With money tight and financial controllers questioning product input costs, arguably there has never been a better time to review recipe costs.

What scope is there to reduce costs in wet petfood? The product developer has to balance other factors, including:

  • Palatability, digestibility and fecal quality;
  • Product appearance and texture; and
  • Regulatory frameworks-for example, designating the product as a complete diet.

These factors can often limit the scope. However, cost reduction can often be achieved through optimizing usage of gels and thickeners.

Gel it, thicken it, stabilize it! 

Gels and thickeners (hydrocolloids) fulfill a wide range of process and product roles in wet petfood. Key functionality includes:

  • Pre-process viscosity -this is most commonly achieved using thickeners like guar gum, xanthan gum and modified starch. These generate viscosity for filling, before sterilization, and help keep insoluble materials such as minerals and chunks in suspension. They can also help minimize packaging seam defects due to gravy spillage.
  • Gelled texture -with chunks-in-jelly and chunks-in-loaf formats, gelling agents like carrageenan, typically in combination with a synergist, have key roles in generating the desired texture.
  • Meat analog texture -gelling agents can provide a chemically set mechanism for the formation of reformed, meat analog chunks. While other systems have been used, the most common system is based on the use of sodium alginate technology.
  • Gravy texture -with chunks-in-gravy formats, thickeners and starches are used to give post-sterilization texture. Some gelling agent recipes can also be used for this purpose.
  • Sauce texture -thickeners and starches (and some gelling agents) generate the texture of sauces used as a coating for dry petfood.
  • Stabilization -thickeners and some gelling agents like sodium alginate and carrageenan play vital roles in avoiding phase separation (solids dropping out of suspension and formation of different liquid layers) in products like cat milk drinks.

The problem with carrageenan 

Carrageenan is a great material with some fantastic properties. In the context of wet petfood, arguably the synergistic interaction between kappa-carrageenan (which forms a weak, brittle gel in the presence of potassium ions) with a non-gelling hydrocolloid, a synergist-for example, locust bean gum or cassia gum-to form elastic gels is the most important functionality.

In addition, carrageenan finds a wide range of other applications, but this functionality often comes at a price, especially as there are no cheap alternatives for applications like the synergistic interaction with gums. The problem relates primarily to price variation due to the effects of the naturally occurring phenomenon known as El Niño. During El Niño events, the sea temperature around Indonesia and the Philippines increases. This affects growth of commercial Eucheuma cottonii seaweed-used for manufacturing kappa-carrageenan-and gives rise to shortages.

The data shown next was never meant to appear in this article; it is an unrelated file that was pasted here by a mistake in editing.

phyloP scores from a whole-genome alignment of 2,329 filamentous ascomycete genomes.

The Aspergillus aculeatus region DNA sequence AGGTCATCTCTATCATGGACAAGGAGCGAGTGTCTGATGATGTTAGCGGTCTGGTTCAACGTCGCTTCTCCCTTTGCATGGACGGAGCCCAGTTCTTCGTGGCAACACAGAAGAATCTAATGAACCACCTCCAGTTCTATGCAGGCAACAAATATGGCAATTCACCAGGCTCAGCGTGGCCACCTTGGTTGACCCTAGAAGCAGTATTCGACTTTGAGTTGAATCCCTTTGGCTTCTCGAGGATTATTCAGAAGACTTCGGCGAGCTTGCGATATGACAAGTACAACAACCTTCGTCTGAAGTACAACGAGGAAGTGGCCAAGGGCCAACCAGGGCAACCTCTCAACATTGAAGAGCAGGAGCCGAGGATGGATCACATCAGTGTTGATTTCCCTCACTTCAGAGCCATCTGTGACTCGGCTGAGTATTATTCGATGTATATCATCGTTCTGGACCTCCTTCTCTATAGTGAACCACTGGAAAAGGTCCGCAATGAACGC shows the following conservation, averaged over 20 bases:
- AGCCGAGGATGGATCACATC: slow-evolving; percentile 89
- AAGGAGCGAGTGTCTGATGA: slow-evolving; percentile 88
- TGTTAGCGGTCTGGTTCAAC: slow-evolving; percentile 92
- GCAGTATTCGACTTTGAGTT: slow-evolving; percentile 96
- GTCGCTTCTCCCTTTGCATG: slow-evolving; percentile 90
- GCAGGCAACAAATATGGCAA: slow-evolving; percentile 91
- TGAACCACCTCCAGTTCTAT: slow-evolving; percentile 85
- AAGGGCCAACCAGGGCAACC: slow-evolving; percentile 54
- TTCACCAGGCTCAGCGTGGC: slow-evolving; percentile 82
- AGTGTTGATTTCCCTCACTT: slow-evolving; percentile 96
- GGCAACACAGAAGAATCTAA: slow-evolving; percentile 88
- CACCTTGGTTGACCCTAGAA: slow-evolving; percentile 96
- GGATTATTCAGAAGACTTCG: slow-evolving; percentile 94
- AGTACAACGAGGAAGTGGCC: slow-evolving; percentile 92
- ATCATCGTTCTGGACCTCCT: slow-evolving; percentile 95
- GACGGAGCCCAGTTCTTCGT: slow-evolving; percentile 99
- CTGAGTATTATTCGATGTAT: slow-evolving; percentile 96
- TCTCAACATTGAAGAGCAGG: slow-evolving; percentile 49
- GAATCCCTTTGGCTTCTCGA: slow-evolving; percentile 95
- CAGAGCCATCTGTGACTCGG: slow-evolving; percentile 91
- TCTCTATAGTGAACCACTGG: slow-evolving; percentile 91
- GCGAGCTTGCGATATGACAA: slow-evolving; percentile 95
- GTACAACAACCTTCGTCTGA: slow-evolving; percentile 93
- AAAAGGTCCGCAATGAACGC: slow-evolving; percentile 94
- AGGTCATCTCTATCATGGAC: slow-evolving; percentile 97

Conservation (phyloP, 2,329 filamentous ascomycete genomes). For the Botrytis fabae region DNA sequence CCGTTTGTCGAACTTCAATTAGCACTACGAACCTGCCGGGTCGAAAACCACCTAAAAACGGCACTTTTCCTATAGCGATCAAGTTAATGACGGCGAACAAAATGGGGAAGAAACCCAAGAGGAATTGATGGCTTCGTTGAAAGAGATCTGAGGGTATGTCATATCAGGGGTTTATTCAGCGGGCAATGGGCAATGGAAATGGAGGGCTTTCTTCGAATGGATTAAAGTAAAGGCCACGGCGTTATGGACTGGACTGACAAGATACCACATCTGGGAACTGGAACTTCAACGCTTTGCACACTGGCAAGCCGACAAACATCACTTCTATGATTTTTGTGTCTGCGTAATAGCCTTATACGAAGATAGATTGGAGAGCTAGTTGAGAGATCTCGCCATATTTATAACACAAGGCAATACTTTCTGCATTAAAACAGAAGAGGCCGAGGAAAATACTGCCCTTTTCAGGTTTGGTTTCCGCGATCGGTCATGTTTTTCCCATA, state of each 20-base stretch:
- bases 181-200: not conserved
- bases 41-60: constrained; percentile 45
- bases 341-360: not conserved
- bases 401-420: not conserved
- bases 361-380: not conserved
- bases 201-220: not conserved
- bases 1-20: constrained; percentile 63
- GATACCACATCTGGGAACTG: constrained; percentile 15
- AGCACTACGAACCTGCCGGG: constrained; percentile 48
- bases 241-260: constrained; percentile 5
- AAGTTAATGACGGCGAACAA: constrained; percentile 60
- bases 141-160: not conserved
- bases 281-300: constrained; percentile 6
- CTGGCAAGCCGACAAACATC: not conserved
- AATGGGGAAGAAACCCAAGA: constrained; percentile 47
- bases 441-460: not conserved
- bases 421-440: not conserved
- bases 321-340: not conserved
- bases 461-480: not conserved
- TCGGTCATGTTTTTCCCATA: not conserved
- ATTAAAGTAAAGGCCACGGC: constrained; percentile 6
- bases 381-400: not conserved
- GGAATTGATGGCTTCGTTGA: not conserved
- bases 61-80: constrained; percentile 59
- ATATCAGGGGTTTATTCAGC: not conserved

Although typically used at low inclusion levels, the market price of semi-refined carrageenan can have a significant impact on recipe costs. Therefore, optimizing gels and thickeners offers opportunities for cost reduction, bringing with it additional benefits to product quality, palatability and fecal quality.

Getting it right 

A prerequisite to reducing the cost gels and thickeners is a sound understanding of their science and technology. This is applicable to all product formats where these ingredients are used. When lack of fundamental understanding of the gels functionality exists, it is possible to create a completely gelled texture in a chunks-in-gravy format, not what the customer expects!

To minimize risk to product quality, customer satisfaction and your brands, consider a holistic approach covering the whole supply chain from raw material vendor to the feeding bowl. Though this list is not exhaustive (Figure 1), key factors include:

  • Product design -ingredients, recipe, nutritional specification, palatability, fecal quality, cost;
  • Raw material risk management -specifications, supplier conformance, supply constraints, cost;
  • Processing of the recipe components -meat, chunks, gravy, finished product sterilization, post-retort handling;
  • External factors -supply chain environment, trade relationships, customer complaints, legislation, regulatory.

These factors provide a framework, applicable to all wet petfood formats, against which producers can evaluate gels and thickeners cost optimization while minimizing and controlling risks.

If you apply a holistic approach, based on the scientific principles underlying gels, significant cost savings are achievable. An example for a typical chunks-in-jelly (CIJ) product (Figure 2) shows the price difference between two recipes based on the use of semi-refined carrageenan in combination with a synergist to generate the desired texture characteristics.

As petfood producers look to ride out the effects of the global economic downturn and save money to reinvest in their products and facilities, arguably there isn't a better time to look at gels and thickeners. Pets can benefit, too, through improved palatability and fecal quality.